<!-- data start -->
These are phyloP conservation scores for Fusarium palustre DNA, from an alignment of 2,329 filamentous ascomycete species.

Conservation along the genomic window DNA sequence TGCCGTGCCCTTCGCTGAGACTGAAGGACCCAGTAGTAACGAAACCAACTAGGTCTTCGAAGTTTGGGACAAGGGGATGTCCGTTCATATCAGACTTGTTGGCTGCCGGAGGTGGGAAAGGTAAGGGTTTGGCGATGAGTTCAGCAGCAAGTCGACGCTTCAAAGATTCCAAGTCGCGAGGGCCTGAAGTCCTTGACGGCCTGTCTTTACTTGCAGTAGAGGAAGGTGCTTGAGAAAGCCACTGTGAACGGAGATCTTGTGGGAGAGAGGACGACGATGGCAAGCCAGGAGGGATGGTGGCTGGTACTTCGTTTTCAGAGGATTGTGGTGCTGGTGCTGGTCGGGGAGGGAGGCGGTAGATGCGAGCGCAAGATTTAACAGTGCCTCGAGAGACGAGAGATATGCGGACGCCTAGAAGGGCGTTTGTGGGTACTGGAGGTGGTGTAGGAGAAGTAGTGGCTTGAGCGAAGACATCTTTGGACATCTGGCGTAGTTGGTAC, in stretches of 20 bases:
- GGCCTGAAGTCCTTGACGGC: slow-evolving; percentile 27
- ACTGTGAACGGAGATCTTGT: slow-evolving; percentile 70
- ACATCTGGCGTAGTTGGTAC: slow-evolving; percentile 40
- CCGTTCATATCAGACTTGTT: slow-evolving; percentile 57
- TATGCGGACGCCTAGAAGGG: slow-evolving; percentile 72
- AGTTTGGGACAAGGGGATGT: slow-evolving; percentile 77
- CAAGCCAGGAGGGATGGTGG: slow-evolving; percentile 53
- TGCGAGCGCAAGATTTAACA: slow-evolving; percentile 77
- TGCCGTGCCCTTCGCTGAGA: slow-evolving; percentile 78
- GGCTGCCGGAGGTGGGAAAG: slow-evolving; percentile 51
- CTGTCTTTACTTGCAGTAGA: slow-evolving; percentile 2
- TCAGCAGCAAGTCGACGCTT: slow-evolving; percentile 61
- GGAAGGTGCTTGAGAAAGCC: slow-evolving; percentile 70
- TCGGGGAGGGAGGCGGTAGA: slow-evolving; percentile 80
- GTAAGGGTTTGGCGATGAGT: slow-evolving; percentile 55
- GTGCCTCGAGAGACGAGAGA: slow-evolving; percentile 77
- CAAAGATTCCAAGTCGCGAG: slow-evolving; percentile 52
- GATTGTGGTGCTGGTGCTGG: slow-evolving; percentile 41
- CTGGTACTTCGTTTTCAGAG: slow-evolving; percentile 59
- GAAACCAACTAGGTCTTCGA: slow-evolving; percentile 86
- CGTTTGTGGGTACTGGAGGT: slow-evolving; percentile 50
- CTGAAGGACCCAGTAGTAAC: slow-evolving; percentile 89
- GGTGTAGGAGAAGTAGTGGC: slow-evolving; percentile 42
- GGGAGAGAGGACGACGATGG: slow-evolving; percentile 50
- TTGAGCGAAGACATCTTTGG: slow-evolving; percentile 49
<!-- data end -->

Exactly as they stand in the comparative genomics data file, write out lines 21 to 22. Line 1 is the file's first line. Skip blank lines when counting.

- CTGGTACTTCGTTTTCAGAG: slow-evolving; percentile 59
- GAAACCAACTAGGTCTTCGA: slow-evolving; percentile 86